“Once I was working in PACU (post-anesthesia care unit, formerly known as the recovery room). One patient had spent the night in the hospital and gone through an operation in which she received a transfusion. When she came to PACU, I discovered that she had someone else’s ID bracelet on! That was supposed to have been checked at least five times before she got to our unit.

“I tell all my friends that if they go into the ED or hospital, do not go alone. Call me and see if I’m available to sit with them. If I’m not available, find someone else who can be alert for errors.”

Mark S. is a retired pharmacist and shares his concerns:

“I’m a retired chain store pharmacist. In my opinion, the Chicago Tribune investigation is a huge public relations disaster for the major chains. One would hope that the dismal results of this investigation would shame the chains into making major changes. But I predict that will NOT happen.

“In my opinion, the root cause of pharmacy mistakes (including overriding significant drug interactions) is understaffing. Understaffing forces employees to work at maximum output for their entire shift. That increases the productivity of pharmacists and techs but it also causes a huge increase in pharmacy mistakes.

“In my opinion, the big chains have made the cold calculation that it is more profitable to have pharmacists sling out pills at lightning speed, and then compensate any customers harmed by mistakes, rather than have adequate staffing for the safe filling of prescriptions.

“About 20 years ago, US News & World Report did a cover story investigation that was quite similar to the Chicago Tribune’s investigation. The USN&WR cover story was titled “Danger At The Drugstore.” That cover story was embarrassing when it was published but, predictably, it had no lasting effect. One pharmacist remarked:

“The big chains will update their Policies and Procedures manual to state that pharmacists must contact the prescriber in cases of “serious” drug interactions.

“The chains hope that updating the Policies and Procedures manual will-to some extent-help protect them when some customer is harmed by a serious drug interaction. The chains will try to shift all the blame onto the pharmacist for not following the Policies and Procedures manual and calling the prescriber.

“The public should demand safe staffing levels in pharmacies but I don’t see that happening any time soon. The public has a hard time believing that things are as bad as pharmacists know they are. Pharmacies must be adequately staffed to protect the public from serious pharmacy mistakes.”

The Patient’s Responsibility to Avoid Deadly Drug Interactions:

Although the prescriber and the pharmacist have a responsibility to prevent dangerous or deadly drug interactions, patients have a responsibility too. When was the last time you asked to speak with a pharmacist when picking up your prescription? We occasionally hang out in pharmacies and observe people. It is rare to see someone engage the pharmacist in a conversation. Most folks grab their bag of pills and go as fast as possible.

“To Err Is Human”

Doctors and pharmacists are human and humans make mistakes. To learn about the most common and serious errors in the hospital, outpatient clinic and pharmacy, you may want to consult our book, Top Screwups Doctors Make and How to Avoid Them. It is available at www.PeoplesPharmacy.com

You can make a copy of our “Safe Patient Checklist” and take it with you every time you visit the doctor, the hospital or the drugstore. Always ask the pharmacist to check for drug interactions with any other medications you may be taking.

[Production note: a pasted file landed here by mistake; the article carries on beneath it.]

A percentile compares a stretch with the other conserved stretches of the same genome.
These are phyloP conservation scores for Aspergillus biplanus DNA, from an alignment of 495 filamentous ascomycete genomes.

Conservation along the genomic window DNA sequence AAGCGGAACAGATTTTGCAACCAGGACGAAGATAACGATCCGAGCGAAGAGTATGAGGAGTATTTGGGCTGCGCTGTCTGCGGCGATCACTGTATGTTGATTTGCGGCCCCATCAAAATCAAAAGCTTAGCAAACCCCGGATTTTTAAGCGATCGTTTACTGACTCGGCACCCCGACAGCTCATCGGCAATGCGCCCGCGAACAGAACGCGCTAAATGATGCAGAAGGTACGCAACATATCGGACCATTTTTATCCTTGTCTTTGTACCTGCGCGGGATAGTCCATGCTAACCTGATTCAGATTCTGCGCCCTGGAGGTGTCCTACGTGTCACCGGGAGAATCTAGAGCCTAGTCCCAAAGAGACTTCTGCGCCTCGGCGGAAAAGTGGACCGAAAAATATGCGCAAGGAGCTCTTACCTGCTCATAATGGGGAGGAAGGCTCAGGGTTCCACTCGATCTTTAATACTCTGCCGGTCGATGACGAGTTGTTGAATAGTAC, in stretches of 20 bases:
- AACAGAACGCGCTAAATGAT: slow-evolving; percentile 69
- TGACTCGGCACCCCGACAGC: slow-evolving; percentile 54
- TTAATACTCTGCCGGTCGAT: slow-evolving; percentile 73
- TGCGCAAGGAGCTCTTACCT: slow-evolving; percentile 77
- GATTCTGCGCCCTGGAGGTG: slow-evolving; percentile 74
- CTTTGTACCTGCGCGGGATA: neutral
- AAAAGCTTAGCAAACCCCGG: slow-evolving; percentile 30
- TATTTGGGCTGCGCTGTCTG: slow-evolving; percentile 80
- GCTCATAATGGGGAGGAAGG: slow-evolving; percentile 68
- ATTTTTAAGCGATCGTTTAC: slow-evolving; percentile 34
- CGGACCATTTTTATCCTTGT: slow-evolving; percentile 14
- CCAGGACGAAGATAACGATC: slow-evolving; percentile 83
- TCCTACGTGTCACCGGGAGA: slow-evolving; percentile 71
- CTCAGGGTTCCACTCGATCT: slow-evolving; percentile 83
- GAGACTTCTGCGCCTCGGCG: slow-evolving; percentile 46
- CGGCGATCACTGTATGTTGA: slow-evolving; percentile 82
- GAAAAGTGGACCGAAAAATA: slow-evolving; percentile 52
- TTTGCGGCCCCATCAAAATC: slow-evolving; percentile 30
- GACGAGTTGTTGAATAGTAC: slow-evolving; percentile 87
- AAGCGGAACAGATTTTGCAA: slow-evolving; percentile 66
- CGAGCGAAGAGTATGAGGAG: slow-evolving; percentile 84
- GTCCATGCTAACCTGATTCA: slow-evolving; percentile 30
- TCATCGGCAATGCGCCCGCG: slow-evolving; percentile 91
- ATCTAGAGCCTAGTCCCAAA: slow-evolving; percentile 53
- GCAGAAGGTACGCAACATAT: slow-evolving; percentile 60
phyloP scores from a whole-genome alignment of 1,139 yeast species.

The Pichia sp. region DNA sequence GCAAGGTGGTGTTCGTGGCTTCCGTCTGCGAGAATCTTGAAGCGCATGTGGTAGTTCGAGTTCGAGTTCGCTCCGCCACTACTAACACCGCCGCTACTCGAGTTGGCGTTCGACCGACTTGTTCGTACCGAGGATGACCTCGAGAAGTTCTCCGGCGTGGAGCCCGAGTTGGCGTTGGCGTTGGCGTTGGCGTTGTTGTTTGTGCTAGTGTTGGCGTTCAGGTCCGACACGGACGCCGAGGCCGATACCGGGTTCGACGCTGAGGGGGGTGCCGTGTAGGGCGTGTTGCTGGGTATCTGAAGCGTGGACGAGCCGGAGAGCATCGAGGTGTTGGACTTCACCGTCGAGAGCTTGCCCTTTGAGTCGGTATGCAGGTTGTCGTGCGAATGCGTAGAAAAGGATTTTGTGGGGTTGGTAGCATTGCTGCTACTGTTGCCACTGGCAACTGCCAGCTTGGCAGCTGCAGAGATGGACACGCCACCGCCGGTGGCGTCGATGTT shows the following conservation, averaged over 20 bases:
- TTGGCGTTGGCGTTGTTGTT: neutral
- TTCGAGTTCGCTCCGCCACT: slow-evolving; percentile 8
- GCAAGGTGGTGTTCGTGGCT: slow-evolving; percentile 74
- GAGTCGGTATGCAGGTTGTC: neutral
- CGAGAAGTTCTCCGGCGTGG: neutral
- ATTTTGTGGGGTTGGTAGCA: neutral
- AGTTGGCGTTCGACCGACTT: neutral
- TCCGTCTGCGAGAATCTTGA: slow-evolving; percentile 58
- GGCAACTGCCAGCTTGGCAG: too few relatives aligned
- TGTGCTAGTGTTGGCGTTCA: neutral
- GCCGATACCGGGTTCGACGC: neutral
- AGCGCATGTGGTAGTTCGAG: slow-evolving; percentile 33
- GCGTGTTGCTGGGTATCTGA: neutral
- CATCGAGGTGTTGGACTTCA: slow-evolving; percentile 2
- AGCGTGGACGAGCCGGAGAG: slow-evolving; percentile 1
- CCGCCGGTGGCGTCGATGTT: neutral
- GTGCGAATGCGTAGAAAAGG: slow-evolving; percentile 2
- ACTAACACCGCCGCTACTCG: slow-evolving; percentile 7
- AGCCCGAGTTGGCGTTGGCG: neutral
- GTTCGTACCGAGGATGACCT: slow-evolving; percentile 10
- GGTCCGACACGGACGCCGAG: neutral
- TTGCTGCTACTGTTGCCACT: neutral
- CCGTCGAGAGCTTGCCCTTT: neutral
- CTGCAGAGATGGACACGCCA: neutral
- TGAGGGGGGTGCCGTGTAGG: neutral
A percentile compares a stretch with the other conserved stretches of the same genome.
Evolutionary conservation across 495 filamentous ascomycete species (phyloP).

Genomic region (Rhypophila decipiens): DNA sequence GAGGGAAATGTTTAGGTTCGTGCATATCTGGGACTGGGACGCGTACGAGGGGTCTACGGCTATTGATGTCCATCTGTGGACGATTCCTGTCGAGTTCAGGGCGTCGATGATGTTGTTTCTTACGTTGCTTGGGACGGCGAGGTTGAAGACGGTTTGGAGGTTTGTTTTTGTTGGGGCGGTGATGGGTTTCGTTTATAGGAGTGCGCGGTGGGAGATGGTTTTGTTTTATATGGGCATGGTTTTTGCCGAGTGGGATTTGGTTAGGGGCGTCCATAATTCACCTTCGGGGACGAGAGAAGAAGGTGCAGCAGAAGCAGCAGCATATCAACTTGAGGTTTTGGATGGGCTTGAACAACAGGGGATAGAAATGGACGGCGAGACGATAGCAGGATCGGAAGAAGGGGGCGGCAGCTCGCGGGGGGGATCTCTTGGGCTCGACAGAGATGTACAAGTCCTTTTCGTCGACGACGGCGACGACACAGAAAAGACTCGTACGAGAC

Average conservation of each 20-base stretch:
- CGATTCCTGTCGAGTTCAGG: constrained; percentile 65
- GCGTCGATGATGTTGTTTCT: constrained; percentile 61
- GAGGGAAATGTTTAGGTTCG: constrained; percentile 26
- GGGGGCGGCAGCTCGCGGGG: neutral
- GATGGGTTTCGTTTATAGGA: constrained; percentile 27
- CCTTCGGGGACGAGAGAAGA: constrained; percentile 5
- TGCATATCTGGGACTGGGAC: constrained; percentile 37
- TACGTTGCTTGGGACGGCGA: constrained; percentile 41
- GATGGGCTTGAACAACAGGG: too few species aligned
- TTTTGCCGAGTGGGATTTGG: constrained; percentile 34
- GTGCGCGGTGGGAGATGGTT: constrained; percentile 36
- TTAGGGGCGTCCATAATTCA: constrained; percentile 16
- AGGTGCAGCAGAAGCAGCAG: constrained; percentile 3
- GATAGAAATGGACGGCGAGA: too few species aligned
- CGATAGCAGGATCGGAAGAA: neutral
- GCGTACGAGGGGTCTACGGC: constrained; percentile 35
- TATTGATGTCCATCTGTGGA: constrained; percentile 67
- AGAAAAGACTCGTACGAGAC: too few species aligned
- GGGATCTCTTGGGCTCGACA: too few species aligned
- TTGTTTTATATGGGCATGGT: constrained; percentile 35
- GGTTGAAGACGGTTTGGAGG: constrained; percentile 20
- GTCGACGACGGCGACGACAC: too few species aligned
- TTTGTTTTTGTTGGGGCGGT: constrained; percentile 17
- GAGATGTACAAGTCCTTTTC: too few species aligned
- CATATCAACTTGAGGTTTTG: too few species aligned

• Take a prioritized list of your top health concerns/symptoms.
  • Ask the doctor for a recap to make sure you have been heard.
  • Take notes or record the conversation: you won’t remember everything you have heard.
  • Take a friend or family member to be your advocate and record-keeper.
  • Get a list of all your medications and supplements so that interactions can be prevented.
  • Find out about the most common and serious side effects your medications may cause.
  • Ask the doctor how confident he or she is about your diagnosis. Find out what else could cause your symptoms.
  • When in doubt, seek a second opinion.
  • Always ask your providers to wash their hands before they examine you.
  • Get your medical records and test results.
  • Keep track of your progress: maintain a diary of relevant measurements such as weight, blood pressure or blood sugar readings.
  • Be especially vigilant when moving from one health care setting to another. Mistakes and oversights are especially common during transitions.
  • Ask how to get in touch with your providers. Get phone numbers or email addresses and learn when to report problems.
  • Inquire about resources to learn more about your diagnosis or treatment.

In Top Screwups we have tips and question lists:

  • “Top 10 Tips to Stopping Screwups in Hospitals (page 22)”
  • “Top 10 Diagnostic Screwups (page 44)”
  • “Top 10 Reasons Why Doctors Screw up Diagnoses (page 46)”
  • “Top 10 Questions to Ask to Reduce Diagnostic Disasters (page 69)”
  • “Top 10 Screwups Doctors Make When Prescribing (page 78)”
  • “Top 10 Questions to Ask Your Doctor When You Get a Prescription (page 95)”
  • “Top 11 Tips for Preventing Dangerous Drug Interactions (page 108)”
  • “Top 10 Screwups Pharmacists Make (page 111)”
  • “Top 10 Tips for Taking Generic Drugs (page 139)”
  • “Top 10 Tips to Surviving Old Age (page 167)”
  • “Questions to Ask Your Doctor Before Agreeing to Surgery (page 177)”
  • “Top 10 Tips to Promote Good Communication (page 188)”

The latest study on medical mistakes from Johns Hopkins reminds us that the health care system is not likely to change any time soon. As a result, patients and their family must be proactive when it comes to preventing health care harm. We hope this book will provide you the resources you need to avoid becoming a statistic that likely would not be reported.

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About the Author
Joe Graedon is a pharmacologist who has dedicated his career to making drug information understandable to consumers. His best-selling book, The People’s Pharmacy, was published in 1976 and led to a syndicated newspaper column, syndicated public radio show and web site. In 2006, Long Island University awarded him an honorary doctorate as “one of the country's leading drug experts for the consumer.” .